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Reader Ride: 1961 Renault Dauphine


Update 8/13/13 – Another price drop to $1,200.

Update 8/10/13 – Bruce has decided to lower his price to $1,500.

A friend of reader Bruce G found this low mileage 1961 Renault Dauphine that had been parked in a barn shortly after it was purchased by the original owner. Bruce’s friend let him know about it, so he bought it with the hope of restoring it. He has had it for about three years and has never gotten around to restoring it, so he has decided to let it go. He is asking $1,800 $1,500 and hoping that it goes to a good home. If you’re interested, click here to send him an email.


At some point in 1984, someone pulled it from the barn, drove it, and then parked it outside. It eventually made its way back into the barn, but by then the elements had taken their toll. Bruce claims it is solid, but that there is rust in the floors. It still has all the original pieces, but is going to need to be restored. He says the engine looks good, but he hasn’t tried to start it. Hopefully he can find someone willing to take on this project, so it can be saved. If that’s you or you know the right person for it, please get in touch with Bruce. Thanks Bruce for sharing your Dauphine with us! If you have a barn find you’d like to sell, please get in touch with us.


  1. David

    I have no idea what this might be worth restored but it would cost way more than it’s worth to do it.
    These cars weren’t very good when they were new.

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  2. Keith

    With the engine in the rear and IRS they made great dune buggies!

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  3. Brian

    But they had that great City/Country horn. Got question when you base an Ad campaign on the horn. My uncle had one new. It was pretty bad.

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  4. Palizzarq

    Hi, Bruce, where the car is ? I am interested, but I am in México

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  6. Bobby James

    I car pooled in a grey one of these while in High School! Driver would clutch and passenger would shift all at the break neck speed of 30 MPH!

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  7. paul

    Wow can’t remember the last time I’ve seen one of these.

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  8. michael

    My dad had one of these in the mid 60’s. his was a 62. was probably lighter than a VW bug. He drove it for about 2 years and could only get parts at a Renault dealer. A real POS.

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  9. Stan

    Had one just like it. Bought it brand new in Wash., DC. Worst car EVER. At 36,000 miles it was completely done. My wife even had to crank it several times to start it. Had to make my own seat covers when the originals wore out. Had to use the scraper INSIDE the windshield in the Winter since the heater died. This should be considered a pile of scrap metal!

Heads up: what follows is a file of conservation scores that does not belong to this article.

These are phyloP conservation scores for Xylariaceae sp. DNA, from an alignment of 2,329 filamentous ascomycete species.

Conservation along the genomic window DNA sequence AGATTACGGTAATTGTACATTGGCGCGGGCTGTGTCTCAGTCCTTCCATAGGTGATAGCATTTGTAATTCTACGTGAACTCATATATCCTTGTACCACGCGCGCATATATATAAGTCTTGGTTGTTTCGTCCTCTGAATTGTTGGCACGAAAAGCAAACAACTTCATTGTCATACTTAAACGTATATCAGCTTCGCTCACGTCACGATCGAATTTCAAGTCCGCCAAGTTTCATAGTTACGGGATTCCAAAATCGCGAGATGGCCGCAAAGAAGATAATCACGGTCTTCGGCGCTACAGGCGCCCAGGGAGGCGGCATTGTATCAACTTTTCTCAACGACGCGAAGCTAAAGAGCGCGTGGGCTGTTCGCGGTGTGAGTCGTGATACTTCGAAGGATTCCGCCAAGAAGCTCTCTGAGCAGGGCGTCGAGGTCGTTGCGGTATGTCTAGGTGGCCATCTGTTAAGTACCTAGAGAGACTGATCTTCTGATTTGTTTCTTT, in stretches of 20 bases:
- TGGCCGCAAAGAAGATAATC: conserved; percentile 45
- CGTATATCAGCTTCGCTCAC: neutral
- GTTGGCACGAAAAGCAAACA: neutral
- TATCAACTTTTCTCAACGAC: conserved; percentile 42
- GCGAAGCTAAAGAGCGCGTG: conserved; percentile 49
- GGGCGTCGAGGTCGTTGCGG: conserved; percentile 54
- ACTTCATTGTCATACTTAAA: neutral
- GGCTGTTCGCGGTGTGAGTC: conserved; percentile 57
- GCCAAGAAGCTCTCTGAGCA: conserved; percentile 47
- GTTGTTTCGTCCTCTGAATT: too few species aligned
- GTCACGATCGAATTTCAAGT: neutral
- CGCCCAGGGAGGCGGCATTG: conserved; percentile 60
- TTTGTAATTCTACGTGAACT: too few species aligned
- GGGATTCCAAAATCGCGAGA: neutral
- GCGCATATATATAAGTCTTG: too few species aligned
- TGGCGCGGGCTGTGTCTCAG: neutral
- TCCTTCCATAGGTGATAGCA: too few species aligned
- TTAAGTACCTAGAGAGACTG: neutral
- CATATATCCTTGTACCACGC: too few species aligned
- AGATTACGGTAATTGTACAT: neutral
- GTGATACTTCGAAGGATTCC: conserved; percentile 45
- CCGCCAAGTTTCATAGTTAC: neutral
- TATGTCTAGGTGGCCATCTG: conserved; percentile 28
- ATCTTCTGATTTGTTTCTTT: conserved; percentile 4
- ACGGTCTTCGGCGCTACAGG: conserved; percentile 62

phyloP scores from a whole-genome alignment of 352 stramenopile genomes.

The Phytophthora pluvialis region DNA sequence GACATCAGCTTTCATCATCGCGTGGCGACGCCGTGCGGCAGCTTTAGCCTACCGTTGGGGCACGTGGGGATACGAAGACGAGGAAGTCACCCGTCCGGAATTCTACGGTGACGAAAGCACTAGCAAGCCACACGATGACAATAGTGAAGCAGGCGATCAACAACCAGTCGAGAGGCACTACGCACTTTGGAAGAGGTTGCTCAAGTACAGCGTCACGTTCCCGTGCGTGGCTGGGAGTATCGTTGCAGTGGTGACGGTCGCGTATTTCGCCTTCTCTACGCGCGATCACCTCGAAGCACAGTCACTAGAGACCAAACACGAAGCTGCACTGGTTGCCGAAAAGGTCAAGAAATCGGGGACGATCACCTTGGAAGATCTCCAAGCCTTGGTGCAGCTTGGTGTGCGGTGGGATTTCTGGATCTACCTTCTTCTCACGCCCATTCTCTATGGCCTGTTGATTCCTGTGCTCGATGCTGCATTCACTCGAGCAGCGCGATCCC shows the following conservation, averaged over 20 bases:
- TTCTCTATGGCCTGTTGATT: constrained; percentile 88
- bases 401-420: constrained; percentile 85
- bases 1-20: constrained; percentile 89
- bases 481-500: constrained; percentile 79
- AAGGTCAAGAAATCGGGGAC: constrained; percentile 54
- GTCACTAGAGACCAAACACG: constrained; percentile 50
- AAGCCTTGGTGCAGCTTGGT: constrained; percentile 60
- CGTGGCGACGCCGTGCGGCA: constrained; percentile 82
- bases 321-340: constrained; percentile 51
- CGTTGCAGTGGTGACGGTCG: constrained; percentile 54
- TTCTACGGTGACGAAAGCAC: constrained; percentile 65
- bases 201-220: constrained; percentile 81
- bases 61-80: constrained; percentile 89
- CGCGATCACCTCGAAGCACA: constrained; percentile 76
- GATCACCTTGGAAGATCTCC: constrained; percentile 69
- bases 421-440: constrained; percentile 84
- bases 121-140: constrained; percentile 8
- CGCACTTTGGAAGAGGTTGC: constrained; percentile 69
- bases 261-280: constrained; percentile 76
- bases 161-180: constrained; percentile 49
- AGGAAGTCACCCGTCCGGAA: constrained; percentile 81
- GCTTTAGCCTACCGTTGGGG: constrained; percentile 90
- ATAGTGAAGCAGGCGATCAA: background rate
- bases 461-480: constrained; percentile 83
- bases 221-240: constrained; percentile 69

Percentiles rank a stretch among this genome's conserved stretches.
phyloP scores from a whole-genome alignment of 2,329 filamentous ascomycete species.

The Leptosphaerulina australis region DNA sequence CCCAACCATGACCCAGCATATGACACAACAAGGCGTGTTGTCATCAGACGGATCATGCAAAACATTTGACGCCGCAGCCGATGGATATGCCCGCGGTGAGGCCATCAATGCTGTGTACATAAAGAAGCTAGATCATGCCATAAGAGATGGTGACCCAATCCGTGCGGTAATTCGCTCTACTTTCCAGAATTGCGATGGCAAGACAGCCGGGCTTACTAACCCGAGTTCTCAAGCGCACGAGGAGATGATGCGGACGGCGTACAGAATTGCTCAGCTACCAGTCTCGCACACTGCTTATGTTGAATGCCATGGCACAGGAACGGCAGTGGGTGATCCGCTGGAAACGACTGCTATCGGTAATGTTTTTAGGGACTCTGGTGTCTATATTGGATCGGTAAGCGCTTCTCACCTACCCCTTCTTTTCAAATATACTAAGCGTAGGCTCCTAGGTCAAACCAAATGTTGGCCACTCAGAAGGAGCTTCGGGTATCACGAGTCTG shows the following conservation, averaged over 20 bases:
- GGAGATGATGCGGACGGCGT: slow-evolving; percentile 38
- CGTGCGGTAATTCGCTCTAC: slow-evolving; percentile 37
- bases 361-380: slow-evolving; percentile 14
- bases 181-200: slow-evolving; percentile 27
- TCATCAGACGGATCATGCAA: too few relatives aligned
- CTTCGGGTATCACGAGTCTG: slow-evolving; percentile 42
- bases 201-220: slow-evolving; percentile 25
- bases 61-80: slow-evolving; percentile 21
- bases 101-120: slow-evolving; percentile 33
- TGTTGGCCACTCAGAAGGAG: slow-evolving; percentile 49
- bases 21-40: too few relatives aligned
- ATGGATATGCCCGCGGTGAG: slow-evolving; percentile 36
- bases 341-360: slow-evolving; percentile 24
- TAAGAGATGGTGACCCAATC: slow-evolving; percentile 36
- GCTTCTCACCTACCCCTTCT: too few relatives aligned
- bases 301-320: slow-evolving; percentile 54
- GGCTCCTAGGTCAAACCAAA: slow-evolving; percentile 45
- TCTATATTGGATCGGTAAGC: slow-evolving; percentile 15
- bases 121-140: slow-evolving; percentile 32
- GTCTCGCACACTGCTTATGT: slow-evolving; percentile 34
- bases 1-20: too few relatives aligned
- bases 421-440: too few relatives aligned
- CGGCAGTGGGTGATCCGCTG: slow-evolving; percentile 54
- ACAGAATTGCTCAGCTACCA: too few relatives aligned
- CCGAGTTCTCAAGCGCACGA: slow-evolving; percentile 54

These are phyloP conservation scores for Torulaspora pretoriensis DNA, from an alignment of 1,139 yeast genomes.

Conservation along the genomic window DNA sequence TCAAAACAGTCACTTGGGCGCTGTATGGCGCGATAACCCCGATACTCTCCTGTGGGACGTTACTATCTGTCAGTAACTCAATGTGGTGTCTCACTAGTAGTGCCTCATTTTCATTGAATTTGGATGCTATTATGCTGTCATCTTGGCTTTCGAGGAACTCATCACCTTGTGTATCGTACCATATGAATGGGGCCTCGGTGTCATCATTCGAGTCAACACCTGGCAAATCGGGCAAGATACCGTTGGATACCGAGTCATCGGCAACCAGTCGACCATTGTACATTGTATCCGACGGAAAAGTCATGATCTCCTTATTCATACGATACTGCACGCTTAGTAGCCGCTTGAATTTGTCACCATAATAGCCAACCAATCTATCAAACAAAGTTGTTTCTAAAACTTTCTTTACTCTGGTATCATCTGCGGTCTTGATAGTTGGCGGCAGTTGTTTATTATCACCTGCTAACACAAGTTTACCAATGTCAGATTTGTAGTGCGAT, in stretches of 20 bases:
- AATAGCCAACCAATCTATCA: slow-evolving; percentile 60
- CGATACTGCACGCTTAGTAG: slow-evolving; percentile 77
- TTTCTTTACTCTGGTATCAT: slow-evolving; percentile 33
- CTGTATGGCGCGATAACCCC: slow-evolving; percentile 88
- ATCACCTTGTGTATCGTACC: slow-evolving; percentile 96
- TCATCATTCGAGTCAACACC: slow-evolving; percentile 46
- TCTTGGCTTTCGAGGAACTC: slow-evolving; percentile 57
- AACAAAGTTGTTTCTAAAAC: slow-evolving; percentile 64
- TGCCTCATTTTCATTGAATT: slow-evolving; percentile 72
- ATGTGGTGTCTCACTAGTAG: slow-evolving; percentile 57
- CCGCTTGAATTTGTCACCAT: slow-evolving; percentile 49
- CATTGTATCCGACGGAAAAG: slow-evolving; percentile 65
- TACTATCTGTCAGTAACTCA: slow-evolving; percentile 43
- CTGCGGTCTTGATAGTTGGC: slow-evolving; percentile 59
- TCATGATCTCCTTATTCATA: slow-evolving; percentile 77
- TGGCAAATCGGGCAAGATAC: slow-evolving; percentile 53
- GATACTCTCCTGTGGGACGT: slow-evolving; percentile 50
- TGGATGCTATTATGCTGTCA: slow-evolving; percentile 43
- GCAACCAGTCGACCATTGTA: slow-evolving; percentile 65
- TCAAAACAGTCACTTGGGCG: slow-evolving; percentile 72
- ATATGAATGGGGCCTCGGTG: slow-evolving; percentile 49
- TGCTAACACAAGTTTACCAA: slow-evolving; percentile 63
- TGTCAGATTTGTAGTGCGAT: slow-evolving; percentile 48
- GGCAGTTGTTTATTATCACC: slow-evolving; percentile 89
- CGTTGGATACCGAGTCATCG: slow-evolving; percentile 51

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  10. geomechs geomechs Member

    I had a school teacher back in the 60s who drove one. He ran it until it disintegrated on the main street of town. He towed the remains to the alley behind his house and bought the lesser used remains of an NSU Prinz. It took the remains of 2 more Prinz’s before he had enough to keep the first one on the road. It seemed like every time I saw him, he was working on it but he was happy. When he married, he sidelined the Prinz and bought the remains of a Toyota Corona station wagon which he ran until it disintegrated, almost in the exact same place as the Renault. One day during a spousal ordered cleanup of the backyard, he junked everything. And lets just say that junking everything meant moving the derelicts out to my friend’s place 3 miles east of town. But my friend eventually sold his place and the new owner crushed everything that wasn’t running (about 700 cars in all). Even though that happened over 10 years ago the teacher (long since retired) laments about letting the Renault (and the Prinz’s) slip away. How does the saying go? It takes all kinds to make a world?

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  11. jim

    this car makes me smile. we had a very good Renault dealer in my area back in the 60’s/70’s so there were a lot of these along with R8/10 running around. because of his service/parts dept. most of them were in very good shape. there were also a lot of hotrod parts for these and the dealer had some very fast autocross cars based out of his store. i saw a few at this years ” imports at carlisle” also. i do hope this car is saved or used to keep other renaults going.

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  12. Dan Farrell

    Jay Leno interviewed a guy who brought his restored or original Dauphine (I forget which) to Pebble Beach. He had it done up like a rally car and it was getting a lot of attention.

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  13. car lover